Several politicians said that LePage had unnecessarily diverted attention from a serious issue, but the real holdup when it comes to passing drug legislation in Maine is a philosophical difference of opinion. LePage wants to see stepped up enforcement, with more agents hired at the Maine Drug Enforcement Agency (DEA). He also commented recently that the state ought to “bring the guillotine back” for executing drug traffickers.

Maine Democrats believe the situation must also be addressed on the demand side, through expanded and improved treatment and recovery programs. LePage has not accepted this. Last summer, he refused to apply for federal grants that could have provided $3 million for drug treatment in Maine. The day before his Bridgton appearance, the governor complained in a radio address that a legislative proposal included “money and special favors for their friends. The bill sends money for drug treatment to hand-picked organizations whose programs have been ineffective.”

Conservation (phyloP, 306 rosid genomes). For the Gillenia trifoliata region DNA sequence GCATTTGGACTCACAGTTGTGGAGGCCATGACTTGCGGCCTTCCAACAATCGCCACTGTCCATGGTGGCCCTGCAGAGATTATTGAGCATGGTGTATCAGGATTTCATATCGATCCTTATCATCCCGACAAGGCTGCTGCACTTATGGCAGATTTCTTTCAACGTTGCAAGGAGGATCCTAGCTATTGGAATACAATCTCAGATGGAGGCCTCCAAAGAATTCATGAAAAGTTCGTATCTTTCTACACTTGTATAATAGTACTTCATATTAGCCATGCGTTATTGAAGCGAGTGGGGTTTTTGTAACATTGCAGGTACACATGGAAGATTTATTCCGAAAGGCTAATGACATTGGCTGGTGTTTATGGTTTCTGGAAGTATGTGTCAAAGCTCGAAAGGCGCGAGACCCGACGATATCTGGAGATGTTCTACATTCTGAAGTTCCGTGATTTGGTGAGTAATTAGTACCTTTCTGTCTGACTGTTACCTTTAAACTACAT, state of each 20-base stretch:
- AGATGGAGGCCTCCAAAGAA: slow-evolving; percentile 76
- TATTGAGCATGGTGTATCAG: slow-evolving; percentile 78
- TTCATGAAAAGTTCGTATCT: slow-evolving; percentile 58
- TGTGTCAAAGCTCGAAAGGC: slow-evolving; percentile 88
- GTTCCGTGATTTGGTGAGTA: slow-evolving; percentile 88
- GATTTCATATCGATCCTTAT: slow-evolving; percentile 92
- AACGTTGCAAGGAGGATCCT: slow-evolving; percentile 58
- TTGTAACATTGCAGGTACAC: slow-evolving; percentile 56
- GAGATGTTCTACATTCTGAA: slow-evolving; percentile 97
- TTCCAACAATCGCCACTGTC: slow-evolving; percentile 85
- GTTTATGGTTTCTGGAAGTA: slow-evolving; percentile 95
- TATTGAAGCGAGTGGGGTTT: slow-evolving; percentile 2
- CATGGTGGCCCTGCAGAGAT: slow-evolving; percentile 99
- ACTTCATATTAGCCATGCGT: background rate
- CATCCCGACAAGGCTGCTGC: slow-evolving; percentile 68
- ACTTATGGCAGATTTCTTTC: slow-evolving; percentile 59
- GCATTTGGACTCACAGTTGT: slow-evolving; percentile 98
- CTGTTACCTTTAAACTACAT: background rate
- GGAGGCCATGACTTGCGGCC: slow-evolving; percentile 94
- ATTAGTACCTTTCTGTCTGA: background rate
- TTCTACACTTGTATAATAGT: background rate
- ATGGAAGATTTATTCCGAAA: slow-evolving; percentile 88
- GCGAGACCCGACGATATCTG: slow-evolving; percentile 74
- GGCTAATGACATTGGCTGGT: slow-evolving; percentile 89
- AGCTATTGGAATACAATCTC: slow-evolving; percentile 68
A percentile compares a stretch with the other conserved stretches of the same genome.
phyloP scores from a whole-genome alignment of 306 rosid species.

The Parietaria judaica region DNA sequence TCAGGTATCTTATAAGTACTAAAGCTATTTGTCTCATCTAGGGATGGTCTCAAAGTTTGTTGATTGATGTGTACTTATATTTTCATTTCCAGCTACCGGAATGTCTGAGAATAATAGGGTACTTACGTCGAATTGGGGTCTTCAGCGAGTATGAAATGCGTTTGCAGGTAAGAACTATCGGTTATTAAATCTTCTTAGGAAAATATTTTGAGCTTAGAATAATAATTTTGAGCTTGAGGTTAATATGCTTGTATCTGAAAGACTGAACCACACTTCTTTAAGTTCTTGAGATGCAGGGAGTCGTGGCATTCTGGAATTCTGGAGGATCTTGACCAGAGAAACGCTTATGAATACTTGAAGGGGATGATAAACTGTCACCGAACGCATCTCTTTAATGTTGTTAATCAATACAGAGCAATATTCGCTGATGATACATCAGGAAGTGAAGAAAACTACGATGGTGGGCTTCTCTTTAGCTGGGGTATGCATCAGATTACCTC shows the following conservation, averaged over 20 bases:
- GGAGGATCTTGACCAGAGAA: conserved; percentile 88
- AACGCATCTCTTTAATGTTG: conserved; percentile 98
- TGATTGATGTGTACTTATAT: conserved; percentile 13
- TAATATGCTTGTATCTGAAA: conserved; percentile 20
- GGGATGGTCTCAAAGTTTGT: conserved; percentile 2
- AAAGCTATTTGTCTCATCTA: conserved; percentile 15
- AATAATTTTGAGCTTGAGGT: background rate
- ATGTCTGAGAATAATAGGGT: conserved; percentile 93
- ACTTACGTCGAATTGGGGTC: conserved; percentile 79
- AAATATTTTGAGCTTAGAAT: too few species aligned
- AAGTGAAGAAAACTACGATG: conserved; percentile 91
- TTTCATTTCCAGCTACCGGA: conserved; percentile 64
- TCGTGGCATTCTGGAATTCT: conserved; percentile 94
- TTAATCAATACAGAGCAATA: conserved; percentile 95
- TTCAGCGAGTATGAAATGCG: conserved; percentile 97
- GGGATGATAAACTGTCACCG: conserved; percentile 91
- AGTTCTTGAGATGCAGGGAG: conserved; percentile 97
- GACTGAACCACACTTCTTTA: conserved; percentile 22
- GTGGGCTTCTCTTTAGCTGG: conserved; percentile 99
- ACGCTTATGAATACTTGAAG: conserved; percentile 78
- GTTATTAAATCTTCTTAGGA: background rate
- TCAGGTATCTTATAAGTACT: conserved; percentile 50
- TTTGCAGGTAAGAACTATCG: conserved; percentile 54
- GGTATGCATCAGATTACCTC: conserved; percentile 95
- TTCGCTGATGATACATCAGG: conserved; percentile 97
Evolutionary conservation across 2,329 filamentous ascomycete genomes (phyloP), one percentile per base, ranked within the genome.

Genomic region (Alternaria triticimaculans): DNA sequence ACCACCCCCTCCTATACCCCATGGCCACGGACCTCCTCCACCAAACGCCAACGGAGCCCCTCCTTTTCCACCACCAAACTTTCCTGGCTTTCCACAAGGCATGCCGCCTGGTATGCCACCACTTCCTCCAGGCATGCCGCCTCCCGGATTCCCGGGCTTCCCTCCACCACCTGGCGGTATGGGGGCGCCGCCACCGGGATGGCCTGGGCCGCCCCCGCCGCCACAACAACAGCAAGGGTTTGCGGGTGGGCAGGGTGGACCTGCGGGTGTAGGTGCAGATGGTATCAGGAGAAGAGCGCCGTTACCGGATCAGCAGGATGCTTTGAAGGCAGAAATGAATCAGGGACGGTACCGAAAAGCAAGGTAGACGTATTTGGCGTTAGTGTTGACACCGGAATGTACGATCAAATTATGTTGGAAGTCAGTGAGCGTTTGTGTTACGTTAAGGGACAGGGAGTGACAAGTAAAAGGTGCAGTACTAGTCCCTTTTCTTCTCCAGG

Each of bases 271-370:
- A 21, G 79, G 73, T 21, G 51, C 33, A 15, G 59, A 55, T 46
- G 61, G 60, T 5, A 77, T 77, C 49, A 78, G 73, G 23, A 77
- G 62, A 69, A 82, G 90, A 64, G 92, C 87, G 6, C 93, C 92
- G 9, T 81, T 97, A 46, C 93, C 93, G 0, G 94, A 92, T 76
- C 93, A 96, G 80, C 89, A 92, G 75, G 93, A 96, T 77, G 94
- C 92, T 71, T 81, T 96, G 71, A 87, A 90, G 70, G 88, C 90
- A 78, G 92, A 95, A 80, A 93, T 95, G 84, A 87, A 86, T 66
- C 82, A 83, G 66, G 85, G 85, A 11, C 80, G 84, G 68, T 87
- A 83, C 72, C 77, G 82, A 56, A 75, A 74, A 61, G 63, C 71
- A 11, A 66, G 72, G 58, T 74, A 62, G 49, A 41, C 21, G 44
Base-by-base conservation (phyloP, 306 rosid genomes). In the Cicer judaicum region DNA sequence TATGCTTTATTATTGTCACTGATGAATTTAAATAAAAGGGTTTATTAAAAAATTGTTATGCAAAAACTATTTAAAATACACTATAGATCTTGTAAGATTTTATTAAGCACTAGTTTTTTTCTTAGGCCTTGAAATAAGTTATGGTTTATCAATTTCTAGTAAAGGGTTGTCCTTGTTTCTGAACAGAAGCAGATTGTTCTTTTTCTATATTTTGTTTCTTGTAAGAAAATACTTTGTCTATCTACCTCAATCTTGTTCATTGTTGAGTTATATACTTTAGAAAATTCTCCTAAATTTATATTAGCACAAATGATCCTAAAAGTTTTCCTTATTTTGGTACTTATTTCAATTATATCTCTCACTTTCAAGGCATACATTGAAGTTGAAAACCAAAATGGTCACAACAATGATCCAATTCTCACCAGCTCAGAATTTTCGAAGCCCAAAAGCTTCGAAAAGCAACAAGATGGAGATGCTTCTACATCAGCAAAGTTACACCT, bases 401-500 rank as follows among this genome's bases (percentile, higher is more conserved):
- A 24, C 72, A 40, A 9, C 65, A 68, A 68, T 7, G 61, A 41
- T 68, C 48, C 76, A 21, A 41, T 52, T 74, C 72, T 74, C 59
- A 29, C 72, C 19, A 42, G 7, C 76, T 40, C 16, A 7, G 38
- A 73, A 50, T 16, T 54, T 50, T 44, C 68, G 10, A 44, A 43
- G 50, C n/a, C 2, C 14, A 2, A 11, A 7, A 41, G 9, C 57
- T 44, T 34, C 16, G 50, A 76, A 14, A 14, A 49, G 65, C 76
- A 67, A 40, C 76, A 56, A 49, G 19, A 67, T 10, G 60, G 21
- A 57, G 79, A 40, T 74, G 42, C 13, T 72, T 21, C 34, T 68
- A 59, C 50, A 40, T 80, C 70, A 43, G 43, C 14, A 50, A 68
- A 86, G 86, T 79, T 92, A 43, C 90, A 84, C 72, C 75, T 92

While Democrats favor stepped-up treatment, they certainly aren’t against enforcement (even if they don’t like guillotines). It’s not hard to see where a compromise could be reached -- more money for enforcement, more money for carefully screened treatment programs. But that’s not the way things are done in Maine these days.

Instead, legislators quickly moved a drug treatment package in January that its own sponsors described as inadequate, a down payment at best. The package calls for hiring 10 more DEA agents, with $2.5 million more for treatment. The package as a whole provides only a little more money than LePage turned down last year from the feds. Perhaps because it was so modest, it had no trouble sailing through both chambers with unanimous support. Other bills have been inching their way through the legislative pipeline, but despite recognition on all sides that drug addiction is an issue that deserves a stronger response, agreement has been elusive. “The process has been more unpredictable and fluid than ever,” says Jim Cohen, a former Portland mayor who represents methadone clinics, among other clients. “That’s not to say that every bill will be vetoed, but the safest way to go is to obtain a two-thirds majority of both houses.”